Interesting C# 3.0 Quiz on Lambda Expressions

Found this (slightly old) lambda expression quiz on Bart de Smet’s blog:

Think about the following code fragment and find out how it works (if it works of course):

using System;

class Lambda
{
delegate int BinOp(int a, int b);

static void Main()
{
int c = 3;

int res = Calculate((a,b) => a + b + c, 1, 2);

Console.WriteLine(res);
}

static int Calculate(BinOp op, int a, int b)
{
return op(a,b);
}
}

Hm. Well, let’s take a stab. Converting the lambda expression into a C# 2.0-style anonymous method would give you something like:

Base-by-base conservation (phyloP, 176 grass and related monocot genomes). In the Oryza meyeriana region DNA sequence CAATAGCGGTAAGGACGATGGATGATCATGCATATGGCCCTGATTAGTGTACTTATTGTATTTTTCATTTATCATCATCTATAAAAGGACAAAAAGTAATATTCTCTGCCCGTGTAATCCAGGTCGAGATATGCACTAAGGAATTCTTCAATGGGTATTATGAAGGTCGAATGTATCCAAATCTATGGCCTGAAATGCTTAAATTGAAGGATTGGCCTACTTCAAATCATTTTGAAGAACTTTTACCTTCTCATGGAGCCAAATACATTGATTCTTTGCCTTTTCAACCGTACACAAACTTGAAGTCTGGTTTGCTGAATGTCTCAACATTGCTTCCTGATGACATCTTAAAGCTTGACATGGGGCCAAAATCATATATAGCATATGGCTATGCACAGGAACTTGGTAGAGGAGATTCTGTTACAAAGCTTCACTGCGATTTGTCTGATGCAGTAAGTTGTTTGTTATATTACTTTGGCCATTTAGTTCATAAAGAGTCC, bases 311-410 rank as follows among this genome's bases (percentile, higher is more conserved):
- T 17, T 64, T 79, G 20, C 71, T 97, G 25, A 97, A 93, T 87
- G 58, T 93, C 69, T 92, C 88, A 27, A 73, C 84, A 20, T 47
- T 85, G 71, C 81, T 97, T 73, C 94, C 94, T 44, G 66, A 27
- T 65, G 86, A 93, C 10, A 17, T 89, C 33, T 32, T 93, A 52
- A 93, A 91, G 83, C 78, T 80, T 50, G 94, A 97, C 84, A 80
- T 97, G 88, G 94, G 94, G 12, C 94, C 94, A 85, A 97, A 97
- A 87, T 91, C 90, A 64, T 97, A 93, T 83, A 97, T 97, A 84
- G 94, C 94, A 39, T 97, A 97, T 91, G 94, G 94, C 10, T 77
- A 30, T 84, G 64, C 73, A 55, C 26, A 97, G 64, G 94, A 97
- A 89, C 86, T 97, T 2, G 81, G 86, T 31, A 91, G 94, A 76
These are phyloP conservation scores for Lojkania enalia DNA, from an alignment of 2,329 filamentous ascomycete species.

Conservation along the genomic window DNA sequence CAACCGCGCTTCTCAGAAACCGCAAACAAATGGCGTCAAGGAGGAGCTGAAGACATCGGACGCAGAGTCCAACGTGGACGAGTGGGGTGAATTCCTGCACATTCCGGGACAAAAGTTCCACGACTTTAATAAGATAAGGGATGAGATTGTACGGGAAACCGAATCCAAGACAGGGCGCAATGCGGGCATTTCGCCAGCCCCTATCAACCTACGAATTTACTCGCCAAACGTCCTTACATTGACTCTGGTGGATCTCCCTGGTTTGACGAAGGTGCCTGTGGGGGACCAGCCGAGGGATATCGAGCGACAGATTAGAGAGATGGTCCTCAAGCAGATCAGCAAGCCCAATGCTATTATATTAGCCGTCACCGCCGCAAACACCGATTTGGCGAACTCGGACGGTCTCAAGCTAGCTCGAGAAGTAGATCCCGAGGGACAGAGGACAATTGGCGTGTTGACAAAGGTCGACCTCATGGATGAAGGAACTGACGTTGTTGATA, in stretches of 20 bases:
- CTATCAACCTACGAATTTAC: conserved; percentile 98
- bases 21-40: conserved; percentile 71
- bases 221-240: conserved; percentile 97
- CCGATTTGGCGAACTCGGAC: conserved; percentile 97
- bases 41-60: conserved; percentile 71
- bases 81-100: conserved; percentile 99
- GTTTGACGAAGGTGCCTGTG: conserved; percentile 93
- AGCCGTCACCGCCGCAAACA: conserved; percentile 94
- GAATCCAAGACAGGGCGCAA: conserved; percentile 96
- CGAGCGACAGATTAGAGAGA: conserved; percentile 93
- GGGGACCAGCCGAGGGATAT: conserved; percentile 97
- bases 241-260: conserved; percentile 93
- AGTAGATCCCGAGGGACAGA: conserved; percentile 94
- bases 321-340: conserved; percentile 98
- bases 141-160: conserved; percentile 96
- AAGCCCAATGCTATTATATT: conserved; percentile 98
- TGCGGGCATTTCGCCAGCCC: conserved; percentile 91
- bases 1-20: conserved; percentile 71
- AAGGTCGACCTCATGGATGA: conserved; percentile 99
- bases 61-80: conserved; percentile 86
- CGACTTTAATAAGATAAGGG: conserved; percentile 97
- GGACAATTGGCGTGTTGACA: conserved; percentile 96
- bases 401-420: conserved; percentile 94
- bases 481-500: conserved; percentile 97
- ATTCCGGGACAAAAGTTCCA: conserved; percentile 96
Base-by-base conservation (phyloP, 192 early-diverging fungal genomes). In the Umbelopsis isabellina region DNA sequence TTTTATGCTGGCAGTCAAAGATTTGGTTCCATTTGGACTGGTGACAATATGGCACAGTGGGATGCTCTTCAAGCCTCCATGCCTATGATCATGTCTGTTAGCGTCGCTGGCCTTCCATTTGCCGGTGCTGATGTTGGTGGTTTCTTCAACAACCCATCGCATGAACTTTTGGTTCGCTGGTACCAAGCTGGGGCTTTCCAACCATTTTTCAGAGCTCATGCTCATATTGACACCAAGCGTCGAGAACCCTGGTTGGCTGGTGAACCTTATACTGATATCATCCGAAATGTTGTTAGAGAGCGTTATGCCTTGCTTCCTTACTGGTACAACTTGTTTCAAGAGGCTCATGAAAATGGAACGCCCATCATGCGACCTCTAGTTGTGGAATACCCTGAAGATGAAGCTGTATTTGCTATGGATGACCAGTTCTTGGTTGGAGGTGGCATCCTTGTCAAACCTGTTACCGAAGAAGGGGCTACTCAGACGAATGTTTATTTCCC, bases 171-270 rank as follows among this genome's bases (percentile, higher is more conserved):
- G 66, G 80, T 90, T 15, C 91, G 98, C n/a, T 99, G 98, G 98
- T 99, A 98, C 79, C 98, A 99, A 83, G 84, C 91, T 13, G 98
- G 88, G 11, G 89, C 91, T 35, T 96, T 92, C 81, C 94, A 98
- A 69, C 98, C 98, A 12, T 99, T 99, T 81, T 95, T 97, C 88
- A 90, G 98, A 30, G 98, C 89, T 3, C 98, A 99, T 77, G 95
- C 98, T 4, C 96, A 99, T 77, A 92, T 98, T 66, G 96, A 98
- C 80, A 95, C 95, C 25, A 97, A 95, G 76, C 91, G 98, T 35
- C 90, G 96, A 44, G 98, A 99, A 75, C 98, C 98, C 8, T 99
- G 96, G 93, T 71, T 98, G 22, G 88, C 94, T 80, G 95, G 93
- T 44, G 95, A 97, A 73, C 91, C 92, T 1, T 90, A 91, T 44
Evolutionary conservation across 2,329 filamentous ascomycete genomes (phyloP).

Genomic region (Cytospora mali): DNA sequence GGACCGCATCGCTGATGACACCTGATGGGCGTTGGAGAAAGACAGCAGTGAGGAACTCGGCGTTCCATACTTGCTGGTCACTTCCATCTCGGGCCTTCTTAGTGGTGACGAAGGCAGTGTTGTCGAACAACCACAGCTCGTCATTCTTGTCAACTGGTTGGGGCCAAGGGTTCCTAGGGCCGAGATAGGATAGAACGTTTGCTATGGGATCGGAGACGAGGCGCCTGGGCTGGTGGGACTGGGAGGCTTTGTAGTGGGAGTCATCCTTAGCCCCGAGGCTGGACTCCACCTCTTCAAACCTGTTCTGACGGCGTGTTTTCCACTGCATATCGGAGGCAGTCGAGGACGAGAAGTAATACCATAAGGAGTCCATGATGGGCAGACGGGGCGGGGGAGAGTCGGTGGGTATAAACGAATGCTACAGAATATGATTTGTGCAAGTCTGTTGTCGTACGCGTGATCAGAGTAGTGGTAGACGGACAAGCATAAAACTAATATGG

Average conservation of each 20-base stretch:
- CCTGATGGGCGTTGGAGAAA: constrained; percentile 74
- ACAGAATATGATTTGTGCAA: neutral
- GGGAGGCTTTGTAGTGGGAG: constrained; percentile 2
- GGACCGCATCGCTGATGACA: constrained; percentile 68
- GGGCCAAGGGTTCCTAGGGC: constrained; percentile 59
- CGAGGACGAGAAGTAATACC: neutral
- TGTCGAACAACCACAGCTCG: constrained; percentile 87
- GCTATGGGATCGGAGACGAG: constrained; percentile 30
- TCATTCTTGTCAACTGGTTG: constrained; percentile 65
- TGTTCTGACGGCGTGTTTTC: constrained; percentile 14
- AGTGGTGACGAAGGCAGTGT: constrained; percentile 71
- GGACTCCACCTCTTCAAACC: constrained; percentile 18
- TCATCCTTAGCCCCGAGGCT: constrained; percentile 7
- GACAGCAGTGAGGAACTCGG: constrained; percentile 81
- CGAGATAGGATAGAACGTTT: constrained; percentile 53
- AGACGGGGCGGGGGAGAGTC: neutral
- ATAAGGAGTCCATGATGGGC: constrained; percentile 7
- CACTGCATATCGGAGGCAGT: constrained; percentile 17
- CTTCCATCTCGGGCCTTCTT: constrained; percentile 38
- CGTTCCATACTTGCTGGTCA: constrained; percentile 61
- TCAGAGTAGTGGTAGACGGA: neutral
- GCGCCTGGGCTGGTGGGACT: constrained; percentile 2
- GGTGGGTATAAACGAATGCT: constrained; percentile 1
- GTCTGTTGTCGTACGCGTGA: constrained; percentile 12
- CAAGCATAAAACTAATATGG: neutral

int c = 3;
int res = Calculate(delegate (int a, int b) { return a + b + c; }, 1, 2);

Then, taking a step backward to a C# 1.0-style delegate would mean something like:

delegate int BinOp(int a, int b, int c);
//…
int c = 3;
int res = Calculate(Sum, 1, 2, c);
// …
static int Sum(int a, int b, int c)
{
return a + b + c;
}
}

static int Calculate(BinOp op, int a, int b, int c)
{
return op(a,b,c);
}

So, the question is, does this work?  At first glance I don’t see why not.  The final 1.0-style declaration looks obviously doable; my only question is the scoping of the “c” variable in the 2.0-style anonymous declaration.  It’s too late for me to inspect ILDASM output.
Fun exercise!

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